Women earn £5,000 less than men on average at councils in the north of the county, it has been revealed.
The Northants Telegraph asked Corby Council, East Northants Council, Kettering Council and Wellingborough Council for their average salary for male and female employees.
Across the four councils men earn, on average, £27,724.91 a year – compared to £22,615.26 for women.
Today (Thursday) marks International Women’s Day and the Women’s Equality Party says councils must address the salary gap.
The spokesman said: “Local government has a responsibility to take a lead in dealing with the gender pay gap.
“The councils where women employees are earning significantly less than men must work out why that is happening – and what they are going to do to address it.
“To help with this, the Women’s Equality Party is calling for organisations with significant pay gaps to release further transparency data on their parental leave, childcare and flexible working policies, as well as a breakdown of who is applying, interviewed and shortlisted at each stage of the recruitment and promotion process.”
The council where women earn the least is Wellingborough Council, with women paid an average salary of £21,962.04.
That’s almost £7,000 less then men at the local authority (£28,837.62).
But a council spokesman said they firmly believe women are given the same opportunities as men and that any decision to recuit is based solely on skills.
The spokesman said: “In terms of reducing the average pay gap, all roles are job evaluated using the NJC Job Evaluation Scheme.
“This provides a rank order of roles within the organisation.
“When new roles are evaluated, or existing roles re-evaluated, they are looked at both individually and in terms of their organisational ranking to ensure that roles of a comparable nature receive similar pay, depending on the exact details of each role.
“The council is actively utilising career grade structures, where possible, to encourage those who may not be fully qualified for a role to apply and be trained/achieve the appropriate qualifications and progress into the full role.”
Despite the average pay difference, the council employs more women (seven) than men (four) who earn more than £45,000 a year.
Their chief executive, Liz Elliott, is also the only female council chief executive or leader in the north of the county.
Wellingborough Council leader Cllr Martin Griffiths added that the figures did not include Wellingborough Norse employees, who are primarily male, but did include part-time and volunteer staff from the Castle Theatre.
He said that the council directly employs 130 staff, 100 of which are female.
He said: “Six of our seven excellent senior management team are female.
“We have staff with an excellent and close team working ethic and recruit and promote on merit regardless of gender.”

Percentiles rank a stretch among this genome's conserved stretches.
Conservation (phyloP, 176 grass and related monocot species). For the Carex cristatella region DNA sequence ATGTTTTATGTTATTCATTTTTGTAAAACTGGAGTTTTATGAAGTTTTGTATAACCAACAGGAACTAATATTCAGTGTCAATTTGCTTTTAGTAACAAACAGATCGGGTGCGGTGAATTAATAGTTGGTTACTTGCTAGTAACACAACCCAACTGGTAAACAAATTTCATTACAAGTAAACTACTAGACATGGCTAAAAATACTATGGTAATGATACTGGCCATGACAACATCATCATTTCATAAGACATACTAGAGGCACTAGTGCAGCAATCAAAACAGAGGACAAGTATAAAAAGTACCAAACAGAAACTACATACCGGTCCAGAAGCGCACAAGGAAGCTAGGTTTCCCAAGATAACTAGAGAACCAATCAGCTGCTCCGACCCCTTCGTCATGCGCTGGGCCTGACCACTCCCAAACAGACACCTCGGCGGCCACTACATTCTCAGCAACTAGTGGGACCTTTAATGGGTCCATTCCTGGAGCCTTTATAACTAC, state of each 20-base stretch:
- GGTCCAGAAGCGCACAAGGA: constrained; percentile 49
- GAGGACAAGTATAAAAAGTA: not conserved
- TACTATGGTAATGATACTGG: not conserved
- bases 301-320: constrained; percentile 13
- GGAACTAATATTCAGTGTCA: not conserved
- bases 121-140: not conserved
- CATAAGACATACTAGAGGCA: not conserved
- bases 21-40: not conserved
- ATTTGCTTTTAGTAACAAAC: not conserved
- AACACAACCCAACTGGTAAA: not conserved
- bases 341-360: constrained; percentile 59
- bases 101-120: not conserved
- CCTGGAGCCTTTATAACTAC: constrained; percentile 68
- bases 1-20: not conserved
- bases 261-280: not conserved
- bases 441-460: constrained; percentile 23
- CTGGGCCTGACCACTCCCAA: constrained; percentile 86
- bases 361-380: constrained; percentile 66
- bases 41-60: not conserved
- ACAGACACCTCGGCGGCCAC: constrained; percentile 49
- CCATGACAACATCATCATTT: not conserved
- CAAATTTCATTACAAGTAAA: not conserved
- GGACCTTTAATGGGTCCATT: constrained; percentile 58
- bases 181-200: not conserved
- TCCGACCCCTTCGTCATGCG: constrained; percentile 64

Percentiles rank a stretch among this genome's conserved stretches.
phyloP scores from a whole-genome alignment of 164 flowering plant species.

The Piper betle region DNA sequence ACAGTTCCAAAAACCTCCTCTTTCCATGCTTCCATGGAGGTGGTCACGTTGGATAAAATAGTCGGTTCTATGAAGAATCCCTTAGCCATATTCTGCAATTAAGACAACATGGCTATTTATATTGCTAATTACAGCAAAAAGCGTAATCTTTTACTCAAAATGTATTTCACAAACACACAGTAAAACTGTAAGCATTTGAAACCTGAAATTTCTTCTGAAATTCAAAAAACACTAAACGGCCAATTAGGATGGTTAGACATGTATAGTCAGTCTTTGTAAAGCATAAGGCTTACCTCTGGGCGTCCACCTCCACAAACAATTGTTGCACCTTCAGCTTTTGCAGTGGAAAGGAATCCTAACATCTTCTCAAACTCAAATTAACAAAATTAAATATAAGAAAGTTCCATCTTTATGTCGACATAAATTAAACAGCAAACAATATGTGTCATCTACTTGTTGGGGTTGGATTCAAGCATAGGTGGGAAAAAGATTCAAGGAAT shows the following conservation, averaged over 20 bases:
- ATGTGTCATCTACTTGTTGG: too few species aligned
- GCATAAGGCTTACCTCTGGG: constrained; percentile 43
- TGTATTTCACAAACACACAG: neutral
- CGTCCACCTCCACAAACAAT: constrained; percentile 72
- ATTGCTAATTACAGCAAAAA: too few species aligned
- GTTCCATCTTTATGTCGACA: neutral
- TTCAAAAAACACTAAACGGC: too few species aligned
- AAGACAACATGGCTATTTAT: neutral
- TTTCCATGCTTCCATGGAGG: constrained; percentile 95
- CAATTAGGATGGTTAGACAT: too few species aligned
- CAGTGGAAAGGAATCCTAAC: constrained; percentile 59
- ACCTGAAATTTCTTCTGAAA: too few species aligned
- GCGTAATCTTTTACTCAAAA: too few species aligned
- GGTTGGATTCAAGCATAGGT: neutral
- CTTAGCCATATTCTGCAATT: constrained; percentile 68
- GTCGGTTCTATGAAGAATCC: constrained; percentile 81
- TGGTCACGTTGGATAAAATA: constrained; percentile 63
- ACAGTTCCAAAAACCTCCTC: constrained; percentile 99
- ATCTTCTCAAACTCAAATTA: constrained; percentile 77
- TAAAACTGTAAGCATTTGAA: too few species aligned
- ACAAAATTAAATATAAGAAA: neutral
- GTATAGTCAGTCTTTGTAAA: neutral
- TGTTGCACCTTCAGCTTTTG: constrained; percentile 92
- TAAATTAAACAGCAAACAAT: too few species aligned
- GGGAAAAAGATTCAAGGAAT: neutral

East Northants Council also has an average pay gap of about £7,000 with men earning £30,919 compared to women earning £23,183.
An ENC spokesman said: “We are an equal opportunities employer.
“Women and men doing the same job or jobs of equal value get paid the same at ENC and always have done since we introduced our job evaluation and equal pay scheme more than 10 years ago.”
In Corby, the difference is just shy of £6,000.
Men earn £28,485 and women earn £22,658.
A Corby Council spokesman said: “Corby Council recognises that equality and diversity is central to how we operate.
“We are committed to providing a working environment where employees feel they are treated with dignity and fairness and where skills and experience are rewarded in accordance with transparent pay scales.
“We have family friendly policies, including flexible working that are accessible to all employees regardless of gender.”
The only council to achieve gender pay parity for its employees is Kettering Council, with both men and women earning an average of £22,658.
A spokesman for the council said it had focused on supporting gender equality and fairness.
They say they use grading structures that don’t place any emphasis on length of service and offer a flexible approach to juggling a work-life balance.
For other councils in north Northamptonshire, it is clear that there is work to be done.
The Women’s Equality Party spokesman added: “Central government has an important role to play, too, in addressing the structural imbalances that contribute to the gender pay gap, including the high cost of childcare.
“If public institutions cannot set an example on this, then what hope is there that other businesses will take it seriously?”